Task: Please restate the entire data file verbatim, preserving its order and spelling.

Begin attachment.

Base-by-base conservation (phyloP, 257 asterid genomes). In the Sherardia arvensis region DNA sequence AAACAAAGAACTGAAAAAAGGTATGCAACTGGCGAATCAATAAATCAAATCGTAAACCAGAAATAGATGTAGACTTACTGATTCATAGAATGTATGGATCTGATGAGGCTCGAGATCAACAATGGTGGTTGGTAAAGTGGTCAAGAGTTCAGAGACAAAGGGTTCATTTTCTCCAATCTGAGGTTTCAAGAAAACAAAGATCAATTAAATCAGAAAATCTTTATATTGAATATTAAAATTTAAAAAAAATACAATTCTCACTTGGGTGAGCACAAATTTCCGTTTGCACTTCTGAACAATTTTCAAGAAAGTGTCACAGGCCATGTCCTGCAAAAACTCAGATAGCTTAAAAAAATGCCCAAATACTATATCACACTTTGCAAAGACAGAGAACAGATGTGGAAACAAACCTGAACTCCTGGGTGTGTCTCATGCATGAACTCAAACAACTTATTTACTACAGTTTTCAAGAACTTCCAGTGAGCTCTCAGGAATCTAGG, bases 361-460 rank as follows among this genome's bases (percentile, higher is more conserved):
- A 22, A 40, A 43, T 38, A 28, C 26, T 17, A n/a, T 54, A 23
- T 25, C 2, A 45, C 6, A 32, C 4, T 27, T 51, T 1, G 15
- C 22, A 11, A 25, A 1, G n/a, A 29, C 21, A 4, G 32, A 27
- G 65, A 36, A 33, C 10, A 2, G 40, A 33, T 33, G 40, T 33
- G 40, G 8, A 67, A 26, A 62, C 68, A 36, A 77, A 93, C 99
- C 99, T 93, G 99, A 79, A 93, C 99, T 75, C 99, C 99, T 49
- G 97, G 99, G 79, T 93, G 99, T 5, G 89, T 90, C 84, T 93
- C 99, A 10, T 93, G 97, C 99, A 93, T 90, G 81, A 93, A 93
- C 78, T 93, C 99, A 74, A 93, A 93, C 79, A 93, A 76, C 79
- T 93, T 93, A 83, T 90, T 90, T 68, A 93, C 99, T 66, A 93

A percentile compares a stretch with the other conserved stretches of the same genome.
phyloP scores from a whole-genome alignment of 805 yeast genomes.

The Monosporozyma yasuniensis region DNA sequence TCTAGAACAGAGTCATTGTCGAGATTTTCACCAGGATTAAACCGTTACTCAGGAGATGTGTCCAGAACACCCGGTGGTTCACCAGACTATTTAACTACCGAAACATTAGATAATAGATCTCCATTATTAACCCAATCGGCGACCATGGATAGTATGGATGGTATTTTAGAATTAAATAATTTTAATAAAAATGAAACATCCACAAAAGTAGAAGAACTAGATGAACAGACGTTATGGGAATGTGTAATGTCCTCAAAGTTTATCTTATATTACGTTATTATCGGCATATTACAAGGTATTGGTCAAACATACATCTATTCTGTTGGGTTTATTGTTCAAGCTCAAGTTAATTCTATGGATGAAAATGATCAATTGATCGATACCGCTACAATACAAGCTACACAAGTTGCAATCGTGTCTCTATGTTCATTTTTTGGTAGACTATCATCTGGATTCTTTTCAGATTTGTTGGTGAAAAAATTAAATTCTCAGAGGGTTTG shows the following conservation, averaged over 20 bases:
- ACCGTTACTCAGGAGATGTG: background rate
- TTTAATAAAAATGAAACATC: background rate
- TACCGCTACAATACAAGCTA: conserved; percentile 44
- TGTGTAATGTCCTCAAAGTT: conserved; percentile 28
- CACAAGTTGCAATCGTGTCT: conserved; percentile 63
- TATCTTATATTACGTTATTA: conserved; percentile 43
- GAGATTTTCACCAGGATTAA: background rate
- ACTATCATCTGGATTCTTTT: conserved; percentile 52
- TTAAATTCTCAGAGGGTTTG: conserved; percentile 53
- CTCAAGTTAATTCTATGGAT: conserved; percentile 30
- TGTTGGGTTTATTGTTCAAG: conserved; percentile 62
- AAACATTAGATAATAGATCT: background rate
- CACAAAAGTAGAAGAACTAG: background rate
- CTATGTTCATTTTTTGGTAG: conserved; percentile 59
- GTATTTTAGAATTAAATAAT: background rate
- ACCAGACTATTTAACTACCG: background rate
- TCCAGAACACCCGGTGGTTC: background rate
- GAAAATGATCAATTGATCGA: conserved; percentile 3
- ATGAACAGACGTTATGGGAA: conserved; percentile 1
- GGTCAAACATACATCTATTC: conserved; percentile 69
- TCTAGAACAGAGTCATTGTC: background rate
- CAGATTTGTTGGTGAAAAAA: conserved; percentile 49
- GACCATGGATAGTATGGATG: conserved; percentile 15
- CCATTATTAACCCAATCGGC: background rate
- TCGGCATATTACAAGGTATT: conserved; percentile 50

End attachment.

Base-by-base conservation (phyloP, 257 asterid genomes). In the Sherardia arvensis region DNA sequence AAACAAAGAACTGAAAAAAGGTATGCAACTGGCGAATCAATAAATCAAATCGTAAACCAGAAATAGATGTAGACTTACTGATTCATAGAATGTATGGATCTGATGAGGCTCGAGATCAACAATGGTGGTTGGTAAAGTGGTCAAGAGTTCAGAGACAAAGGGTTCATTTTCTCCAATCTGAGGTTTCAAGAAAACAAAGATCAATTAAATCAGAAAATCTTTATATTGAATATTAAAATTTAAAAAAAATACAATTCTCACTTGGGTGAGCACAAATTTCCGTTTGCACTTCTGAACAATTTTCAAGAAAGTGTCACAGGCCATGTCCTGCAAAAACTCAGATAGCTTAAAAAAATGCCCAAATACTATATCACACTTTGCAAAGACAGAGAACAGATGTGGAAACAAACCTGAACTCCTGGGTGTGTCTCATGCATGAACTCAAACAACTTATTTACTACAGTTTTCAAGAACTTCCAGTGAGCTCTCAGGAATCTAGG, bases 361-460 rank as follows among this genome's bases (percentile, higher is more conserved):
- A 22, A 40, A 43, T 38, A 28, C 26, T 17, A n/a, T 54, A 23
- T 25, C 2, A 45, C 6, A 32, C 4, T 27, T 51, T 1, G 15
- C 22, A 11, A 25, A 1, G n/a, A 29, C 21, A 4, G 32, A 27
- G 65, A 36, A 33, C 10, A 2, G 40, A 33, T 33, G 40, T 33
- G 40, G 8, A 67, A 26, A 62, C 68, A 36, A 77, A 93, C 99
- C 99, T 93, G 99, A 79, A 93, C 99, T 75, C 99, C 99, T 49
- G 97, G 99, G 79, T 93, G 99, T 5, G 89, T 90, C 84, T 93
- C 99, A 10, T 93, G 97, C 99, A 93, T 90, G 81, A 93, A 93
- C 78, T 93, C 99, A 74, A 93, A 93, C 79, A 93, A 76, C 79
- T 93, T 93, A 83, T 90, T 90, T 68, A 93, C 99, T 66, A 93

A percentile compares a stretch with the other conserved stretches of the same genome.
phyloP scores from a whole-genome alignment of 805 yeast genomes.

The Monosporozyma yasuniensis region DNA sequence TCTAGAACAGAGTCATTGTCGAGATTTTCACCAGGATTAAACCGTTACTCAGGAGATGTGTCCAGAACACCCGGTGGTTCACCAGACTATTTAACTACCGAAACATTAGATAATAGATCTCCATTATTAACCCAATCGGCGACCATGGATAGTATGGATGGTATTTTAGAATTAAATAATTTTAATAAAAATGAAACATCCACAAAAGTAGAAGAACTAGATGAACAGACGTTATGGGAATGTGTAATGTCCTCAAAGTTTATCTTATATTACGTTATTATCGGCATATTACAAGGTATTGGTCAAACATACATCTATTCTGTTGGGTTTATTGTTCAAGCTCAAGTTAATTCTATGGATGAAAATGATCAATTGATCGATACCGCTACAATACAAGCTACACAAGTTGCAATCGTGTCTCTATGTTCATTTTTTGGTAGACTATCATCTGGATTCTTTTCAGATTTGTTGGTGAAAAAATTAAATTCTCAGAGGGTTTG shows the following conservation, averaged over 20 bases:
- ACCGTTACTCAGGAGATGTG: background rate
- TTTAATAAAAATGAAACATC: background rate
- TACCGCTACAATACAAGCTA: conserved; percentile 44
- TGTGTAATGTCCTCAAAGTT: conserved; percentile 28
- CACAAGTTGCAATCGTGTCT: conserved; percentile 63
- TATCTTATATTACGTTATTA: conserved; percentile 43
- GAGATTTTCACCAGGATTAA: background rate
- ACTATCATCTGGATTCTTTT: conserved; percentile 52
- TTAAATTCTCAGAGGGTTTG: conserved; percentile 53
- CTCAAGTTAATTCTATGGAT: conserved; percentile 30
- TGTTGGGTTTATTGTTCAAG: conserved; percentile 62
- AAACATTAGATAATAGATCT: background rate
- CACAAAAGTAGAAGAACTAG: background rate
- CTATGTTCATTTTTTGGTAG: conserved; percentile 59
- GTATTTTAGAATTAAATAAT: background rate
- ACCAGACTATTTAACTACCG: background rate
- TCCAGAACACCCGGTGGTTC: background rate
- GAAAATGATCAATTGATCGA: conserved; percentile 3
- ATGAACAGACGTTATGGGAA: conserved; percentile 1
- GGTCAAACATACATCTATTC: conserved; percentile 69
- TCTAGAACAGAGTCATTGTC: background rate
- CAGATTTGTTGGTGAAAAAA: conserved; percentile 49
- GACCATGGATAGTATGGATG: conserved; percentile 15
- CCATTATTAACCCAATCGGC: background rate
- TCGGCATATTACAAGGTATT: conserved; percentile 50